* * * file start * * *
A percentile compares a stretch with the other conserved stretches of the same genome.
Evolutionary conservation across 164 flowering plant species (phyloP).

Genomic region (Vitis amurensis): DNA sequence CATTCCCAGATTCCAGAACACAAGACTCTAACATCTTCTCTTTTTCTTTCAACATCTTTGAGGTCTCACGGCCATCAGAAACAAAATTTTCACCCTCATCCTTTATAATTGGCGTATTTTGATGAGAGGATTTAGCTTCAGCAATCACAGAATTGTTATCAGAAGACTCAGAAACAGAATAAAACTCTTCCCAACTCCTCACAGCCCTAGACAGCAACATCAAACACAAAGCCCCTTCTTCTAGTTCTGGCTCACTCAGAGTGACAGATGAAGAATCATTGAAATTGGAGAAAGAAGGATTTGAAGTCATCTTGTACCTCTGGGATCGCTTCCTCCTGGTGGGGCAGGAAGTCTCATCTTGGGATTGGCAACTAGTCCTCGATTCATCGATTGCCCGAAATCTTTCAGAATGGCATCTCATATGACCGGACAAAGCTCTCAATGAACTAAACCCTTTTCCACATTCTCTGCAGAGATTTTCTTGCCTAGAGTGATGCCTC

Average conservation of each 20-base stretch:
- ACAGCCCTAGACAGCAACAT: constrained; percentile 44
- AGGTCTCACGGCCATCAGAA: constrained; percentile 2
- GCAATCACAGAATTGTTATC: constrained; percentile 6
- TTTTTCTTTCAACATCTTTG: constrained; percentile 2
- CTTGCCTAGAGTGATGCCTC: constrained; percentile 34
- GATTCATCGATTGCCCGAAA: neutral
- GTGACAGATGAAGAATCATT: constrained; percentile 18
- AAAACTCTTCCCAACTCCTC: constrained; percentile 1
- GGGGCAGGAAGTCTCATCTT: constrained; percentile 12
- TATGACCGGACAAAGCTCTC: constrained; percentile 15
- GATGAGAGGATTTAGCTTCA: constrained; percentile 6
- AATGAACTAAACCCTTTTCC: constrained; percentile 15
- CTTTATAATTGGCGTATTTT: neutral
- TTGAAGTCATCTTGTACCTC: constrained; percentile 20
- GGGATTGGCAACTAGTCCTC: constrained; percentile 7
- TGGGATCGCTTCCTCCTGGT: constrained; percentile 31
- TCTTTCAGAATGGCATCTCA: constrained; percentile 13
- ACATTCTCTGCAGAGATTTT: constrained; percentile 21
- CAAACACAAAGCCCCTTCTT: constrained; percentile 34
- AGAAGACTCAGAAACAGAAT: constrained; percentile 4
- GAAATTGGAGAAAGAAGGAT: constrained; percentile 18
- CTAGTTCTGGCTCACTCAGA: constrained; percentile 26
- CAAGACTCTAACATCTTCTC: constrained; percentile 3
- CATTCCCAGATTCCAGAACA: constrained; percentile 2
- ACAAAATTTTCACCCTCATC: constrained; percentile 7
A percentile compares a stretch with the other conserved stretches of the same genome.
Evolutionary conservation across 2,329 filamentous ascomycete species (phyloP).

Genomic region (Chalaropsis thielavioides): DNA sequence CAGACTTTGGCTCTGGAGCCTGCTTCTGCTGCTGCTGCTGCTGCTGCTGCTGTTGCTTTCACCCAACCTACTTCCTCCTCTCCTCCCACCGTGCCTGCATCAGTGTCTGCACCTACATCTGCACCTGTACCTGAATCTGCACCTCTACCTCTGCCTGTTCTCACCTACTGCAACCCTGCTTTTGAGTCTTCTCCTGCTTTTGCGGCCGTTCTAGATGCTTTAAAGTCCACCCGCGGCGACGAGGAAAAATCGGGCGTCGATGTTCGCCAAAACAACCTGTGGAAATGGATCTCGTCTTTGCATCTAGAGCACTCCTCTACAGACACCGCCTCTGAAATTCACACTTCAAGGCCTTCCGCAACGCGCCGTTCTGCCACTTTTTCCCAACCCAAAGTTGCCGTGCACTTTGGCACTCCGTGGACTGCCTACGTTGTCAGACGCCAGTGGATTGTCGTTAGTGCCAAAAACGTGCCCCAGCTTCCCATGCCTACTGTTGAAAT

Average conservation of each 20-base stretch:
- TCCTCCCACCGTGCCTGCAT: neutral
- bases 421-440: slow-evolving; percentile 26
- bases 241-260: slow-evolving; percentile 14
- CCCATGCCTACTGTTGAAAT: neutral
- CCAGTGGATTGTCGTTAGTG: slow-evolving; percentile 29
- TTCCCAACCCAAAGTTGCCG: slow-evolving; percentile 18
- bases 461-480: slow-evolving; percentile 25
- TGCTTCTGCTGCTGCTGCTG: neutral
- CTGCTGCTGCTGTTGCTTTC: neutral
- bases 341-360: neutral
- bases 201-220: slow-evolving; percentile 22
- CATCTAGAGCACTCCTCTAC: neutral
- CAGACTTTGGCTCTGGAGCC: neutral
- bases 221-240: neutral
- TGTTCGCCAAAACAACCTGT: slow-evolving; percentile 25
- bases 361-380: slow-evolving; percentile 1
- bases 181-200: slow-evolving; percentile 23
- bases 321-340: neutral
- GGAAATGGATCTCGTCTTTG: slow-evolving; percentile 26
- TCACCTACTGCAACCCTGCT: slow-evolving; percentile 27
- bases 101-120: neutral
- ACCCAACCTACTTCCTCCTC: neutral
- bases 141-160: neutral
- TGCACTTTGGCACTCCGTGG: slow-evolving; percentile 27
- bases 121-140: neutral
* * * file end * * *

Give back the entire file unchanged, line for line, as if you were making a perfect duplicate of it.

A percentile compares a stretch with the other conserved stretches of the same genome.
Evolutionary conservation across 164 flowering plant species (phyloP).

Genomic region (Vitis amurensis): DNA sequence CATTCCCAGATTCCAGAACACAAGACTCTAACATCTTCTCTTTTTCTTTCAACATCTTTGAGGTCTCACGGCCATCAGAAACAAAATTTTCACCCTCATCCTTTATAATTGGCGTATTTTGATGAGAGGATTTAGCTTCAGCAATCACAGAATTGTTATCAGAAGACTCAGAAACAGAATAAAACTCTTCCCAACTCCTCACAGCCCTAGACAGCAACATCAAACACAAAGCCCCTTCTTCTAGTTCTGGCTCACTCAGAGTGACAGATGAAGAATCATTGAAATTGGAGAAAGAAGGATTTGAAGTCATCTTGTACCTCTGGGATCGCTTCCTCCTGGTGGGGCAGGAAGTCTCATCTTGGGATTGGCAACTAGTCCTCGATTCATCGATTGCCCGAAATCTTTCAGAATGGCATCTCATATGACCGGACAAAGCTCTCAATGAACTAAACCCTTTTCCACATTCTCTGCAGAGATTTTCTTGCCTAGAGTGATGCCTC

Average conservation of each 20-base stretch:
- ACAGCCCTAGACAGCAACAT: constrained; percentile 44
- AGGTCTCACGGCCATCAGAA: constrained; percentile 2
- GCAATCACAGAATTGTTATC: constrained; percentile 6
- TTTTTCTTTCAACATCTTTG: constrained; percentile 2
- CTTGCCTAGAGTGATGCCTC: constrained; percentile 34
- GATTCATCGATTGCCCGAAA: neutral
- GTGACAGATGAAGAATCATT: constrained; percentile 18
- AAAACTCTTCCCAACTCCTC: constrained; percentile 1
- GGGGCAGGAAGTCTCATCTT: constrained; percentile 12
- TATGACCGGACAAAGCTCTC: constrained; percentile 15
- GATGAGAGGATTTAGCTTCA: constrained; percentile 6
- AATGAACTAAACCCTTTTCC: constrained; percentile 15
- CTTTATAATTGGCGTATTTT: neutral
- TTGAAGTCATCTTGTACCTC: constrained; percentile 20
- GGGATTGGCAACTAGTCCTC: constrained; percentile 7
- TGGGATCGCTTCCTCCTGGT: constrained; percentile 31
- TCTTTCAGAATGGCATCTCA: constrained; percentile 13
- ACATTCTCTGCAGAGATTTT: constrained; percentile 21
- CAAACACAAAGCCCCTTCTT: constrained; percentile 34
- AGAAGACTCAGAAACAGAAT: constrained; percentile 4
- GAAATTGGAGAAAGAAGGAT: constrained; percentile 18
- CTAGTTCTGGCTCACTCAGA: constrained; percentile 26
- CAAGACTCTAACATCTTCTC: constrained; percentile 3
- CATTCCCAGATTCCAGAACA: constrained; percentile 2
- ACAAAATTTTCACCCTCATC: constrained; percentile 7
A percentile compares a stretch with the other conserved stretches of the same genome.
Evolutionary conservation across 2,329 filamentous ascomycete species (phyloP).

Genomic region (Chalaropsis thielavioides): DNA sequence CAGACTTTGGCTCTGGAGCCTGCTTCTGCTGCTGCTGCTGCTGCTGCTGCTGTTGCTTTCACCCAACCTACTTCCTCCTCTCCTCCCACCGTGCCTGCATCAGTGTCTGCACCTACATCTGCACCTGTACCTGAATCTGCACCTCTACCTCTGCCTGTTCTCACCTACTGCAACCCTGCTTTTGAGTCTTCTCCTGCTTTTGCGGCCGTTCTAGATGCTTTAAAGTCCACCCGCGGCGACGAGGAAAAATCGGGCGTCGATGTTCGCCAAAACAACCTGTGGAAATGGATCTCGTCTTTGCATCTAGAGCACTCCTCTACAGACACCGCCTCTGAAATTCACACTTCAAGGCCTTCCGCAACGCGCCGTTCTGCCACTTTTTCCCAACCCAAAGTTGCCGTGCACTTTGGCACTCCGTGGACTGCCTACGTTGTCAGACGCCAGTGGATTGTCGTTAGTGCCAAAAACGTGCCCCAGCTTCCCATGCCTACTGTTGAAAT

Average conservation of each 20-base stretch:
- TCCTCCCACCGTGCCTGCAT: neutral
- bases 421-440: slow-evolving; percentile 26
- bases 241-260: slow-evolving; percentile 14
- CCCATGCCTACTGTTGAAAT: neutral
- CCAGTGGATTGTCGTTAGTG: slow-evolving; percentile 29
- TTCCCAACCCAAAGTTGCCG: slow-evolving; percentile 18
- bases 461-480: slow-evolving; percentile 25
- TGCTTCTGCTGCTGCTGCTG: neutral
- CTGCTGCTGCTGTTGCTTTC: neutral
- bases 341-360: neutral
- bases 201-220: slow-evolving; percentile 22
- CATCTAGAGCACTCCTCTAC: neutral
- CAGACTTTGGCTCTGGAGCC: neutral
- bases 221-240: neutral
- TGTTCGCCAAAACAACCTGT: slow-evolving; percentile 25
- bases 361-380: slow-evolving; percentile 1
- bases 181-200: slow-evolving; percentile 23
- bases 321-340: neutral
- GGAAATGGATCTCGTCTTTG: slow-evolving; percentile 26
- TCACCTACTGCAACCCTGCT: slow-evolving; percentile 27
- bases 101-120: neutral
- ACCCAACCTACTTCCTCCTC: neutral
- bases 141-160: neutral
- TGCACTTTGGCACTCCGTGG: slow-evolving; percentile 27
- bases 121-140: neutral